Challenger Battery facts for kids
Quick facts for kidsChallenger Battery
A Canon de 155mm GPF of the Challenger Battery
|Location||Entrance Point, Garden Island, Western Australia|
|Official name: J Gun Battery|
|Type||Listed place (Historic)|
|Designated||22 June 2004|
|Official name: Challenger Battery|
|Type||City of Rockingham Heritage List|
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Challenger Battery, also referred to as J Gun Battery, is a heritage-listed battery at Entrance Point, Garden Island, Western Australia. Historically, it has is also been known as Garden Battery, Entrance Battery and, finally, Challenger Battery. It was added to the Australian Commonwealth Heritage List on 22 June 2004. It was part of the Coastal defences of Australia during World War II and the Fremantle Fortress, protecting Fremantle Harbour.
Background: The Fremantle Fortress prior to World War II
During the mid-1930s, the Australian Government upgraded its coastal defence batteries protecting the major ports of the country from enemy attack. In Western Australia, protection of the Fremantle Port was a priority. This was to be achieved by upgrading existing batteries and constructing new ones. At Leighton, Swanbourne, North Mole, Fremantle Harbour, South Beach and Point Peron, the batteries were upgraded. Additionally, new batteries were to be installed on Garden Island and Rottnest Island.
These combined coastal defences were referred to as the Fremantle Fortress. Originally, the defence of the port was to be achieved through the placement of 9.2-inch naval guns at Buckland Hill but this was deemed insufficient to protect the port from long range bombardment by cruisers equipped with 8-inch guns. Instead, the 9.2-inch guns were placed on Rottnest Island as part of the Oliver Hill battery, which allowed engagement of enemy ships before they reached a range where they could fire at Fremantle Port, having a range of 28 kilometre. The defence of Fremantle Port was deemed essential to national Australian security during a potential future war.
Additional batteries, equipped with 6-inch Mk VII naval guns and 6-inch Mk XI naval guns, were installed at Rottnest Island (the Bickley Battery), Arthur Head and Fort Forrest, in North Fremantle. The Fort Forrest guns were moved to Swanbourne in 1935, with Buckland Hill, the future Leighton Battery, not selected at this point because of its proximity to vital other installations. At the start of World War II, both of the batteries at Rottnest Island and the Arthur Head and Swanbourne ones were operational.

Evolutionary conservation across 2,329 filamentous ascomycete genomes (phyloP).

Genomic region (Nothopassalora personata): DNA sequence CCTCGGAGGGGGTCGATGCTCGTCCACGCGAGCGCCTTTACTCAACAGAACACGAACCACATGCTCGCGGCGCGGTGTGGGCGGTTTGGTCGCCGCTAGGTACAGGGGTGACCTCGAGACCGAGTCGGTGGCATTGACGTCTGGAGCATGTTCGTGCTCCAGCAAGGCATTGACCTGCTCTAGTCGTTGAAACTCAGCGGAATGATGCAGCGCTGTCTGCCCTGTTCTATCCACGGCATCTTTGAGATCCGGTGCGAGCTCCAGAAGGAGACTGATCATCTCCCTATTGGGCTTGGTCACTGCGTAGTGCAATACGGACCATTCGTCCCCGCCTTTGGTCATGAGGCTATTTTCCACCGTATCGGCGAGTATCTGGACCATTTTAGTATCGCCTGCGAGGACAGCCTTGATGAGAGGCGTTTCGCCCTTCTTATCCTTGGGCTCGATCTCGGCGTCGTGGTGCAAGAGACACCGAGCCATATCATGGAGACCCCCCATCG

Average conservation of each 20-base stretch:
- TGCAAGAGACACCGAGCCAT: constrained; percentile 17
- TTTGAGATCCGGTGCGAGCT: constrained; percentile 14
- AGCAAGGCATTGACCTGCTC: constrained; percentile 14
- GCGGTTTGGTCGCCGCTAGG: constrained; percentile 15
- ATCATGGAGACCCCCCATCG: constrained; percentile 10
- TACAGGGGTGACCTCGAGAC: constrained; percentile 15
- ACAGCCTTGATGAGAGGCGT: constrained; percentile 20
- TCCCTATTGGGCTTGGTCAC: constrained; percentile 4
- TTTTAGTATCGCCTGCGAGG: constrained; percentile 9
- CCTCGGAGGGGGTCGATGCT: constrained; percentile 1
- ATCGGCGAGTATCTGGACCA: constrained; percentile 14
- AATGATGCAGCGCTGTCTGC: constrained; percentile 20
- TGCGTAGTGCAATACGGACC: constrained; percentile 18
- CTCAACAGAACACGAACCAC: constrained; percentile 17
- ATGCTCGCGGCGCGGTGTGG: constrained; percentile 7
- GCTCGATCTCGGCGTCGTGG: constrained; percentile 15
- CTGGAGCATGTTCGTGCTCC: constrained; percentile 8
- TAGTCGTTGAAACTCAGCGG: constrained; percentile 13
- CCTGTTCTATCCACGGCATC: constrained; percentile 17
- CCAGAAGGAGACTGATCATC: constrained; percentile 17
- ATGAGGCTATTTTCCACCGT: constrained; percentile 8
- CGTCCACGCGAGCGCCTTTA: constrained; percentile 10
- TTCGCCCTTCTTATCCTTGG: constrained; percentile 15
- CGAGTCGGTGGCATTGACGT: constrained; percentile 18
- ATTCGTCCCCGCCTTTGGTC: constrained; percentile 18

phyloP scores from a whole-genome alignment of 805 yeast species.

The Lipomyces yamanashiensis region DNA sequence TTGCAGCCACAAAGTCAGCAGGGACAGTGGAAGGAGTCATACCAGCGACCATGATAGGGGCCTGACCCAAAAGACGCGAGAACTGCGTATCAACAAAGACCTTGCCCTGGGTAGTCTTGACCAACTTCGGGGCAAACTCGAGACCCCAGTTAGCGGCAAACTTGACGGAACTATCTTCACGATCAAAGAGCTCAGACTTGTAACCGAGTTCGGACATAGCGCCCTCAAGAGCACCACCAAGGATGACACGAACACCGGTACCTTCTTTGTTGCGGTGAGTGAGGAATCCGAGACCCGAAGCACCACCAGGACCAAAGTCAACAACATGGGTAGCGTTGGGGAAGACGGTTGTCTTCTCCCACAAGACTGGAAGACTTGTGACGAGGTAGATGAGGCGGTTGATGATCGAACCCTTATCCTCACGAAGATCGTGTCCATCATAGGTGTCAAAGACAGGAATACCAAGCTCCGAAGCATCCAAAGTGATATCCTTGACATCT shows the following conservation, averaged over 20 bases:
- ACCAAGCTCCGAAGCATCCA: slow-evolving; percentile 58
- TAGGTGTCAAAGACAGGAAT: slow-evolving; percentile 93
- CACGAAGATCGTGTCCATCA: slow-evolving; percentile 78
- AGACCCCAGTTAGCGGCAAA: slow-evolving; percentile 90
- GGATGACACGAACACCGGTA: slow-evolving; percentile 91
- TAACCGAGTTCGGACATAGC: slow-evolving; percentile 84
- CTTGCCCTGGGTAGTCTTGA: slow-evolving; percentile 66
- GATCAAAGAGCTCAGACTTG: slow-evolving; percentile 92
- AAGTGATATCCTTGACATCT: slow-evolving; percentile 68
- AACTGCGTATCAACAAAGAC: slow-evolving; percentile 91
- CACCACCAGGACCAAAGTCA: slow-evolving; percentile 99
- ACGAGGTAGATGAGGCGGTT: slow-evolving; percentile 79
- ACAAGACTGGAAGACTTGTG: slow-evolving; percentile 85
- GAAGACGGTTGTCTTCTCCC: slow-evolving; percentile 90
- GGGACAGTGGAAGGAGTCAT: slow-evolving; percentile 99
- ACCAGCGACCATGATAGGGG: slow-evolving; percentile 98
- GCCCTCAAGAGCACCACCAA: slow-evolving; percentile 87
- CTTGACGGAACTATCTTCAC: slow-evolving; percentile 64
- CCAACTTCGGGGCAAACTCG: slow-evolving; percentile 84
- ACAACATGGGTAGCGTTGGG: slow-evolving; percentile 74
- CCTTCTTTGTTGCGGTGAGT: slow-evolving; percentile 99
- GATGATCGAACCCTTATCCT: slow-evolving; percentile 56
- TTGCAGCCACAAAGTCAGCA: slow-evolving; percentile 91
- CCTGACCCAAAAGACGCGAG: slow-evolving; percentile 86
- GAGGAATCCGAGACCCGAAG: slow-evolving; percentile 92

The complex appears to have included a central, rectangular magazine bunker in brick with concrete floors and roof in addition to the two gun mounts and 155mm guns. The front, seaward wall of the magazine was executed in reinforced concrete, the magazine being separated into two sections servicing the two guns. Internally the magazine characteristically included separate, well ventilated, storage rooms. The gun mounts feature a central concrete boss, complete with mounting bolts, аs well as an outer traversing ring with the recoil stabiliser arms attached to the curved steel rail. In common with other coastal defences around Australia, the guns were removed by 1963.
In 1983 the National Trust of Western Australia documented the extent of the Fremantle Fixed Defences Coast Artillery Batteries as at 1943. Batteries closely associated with Fremantle Harbour had been demolished although the majority of coastal and offshore batteries outside urban areas survived. J Battery is a significant element in the surviving fabric of the Second World War coastal defences of Cockburn Sound and Fremantle.
Challenger Battery is at Entrance Point, at the extreme north-west point of Garden Island. The battery was originally referred to as Garden Battery, then Entrance Battery and, finally, Challenger Battery while the terms J Gun Battery and J Heavy Battery were used to for the two 155mm guns.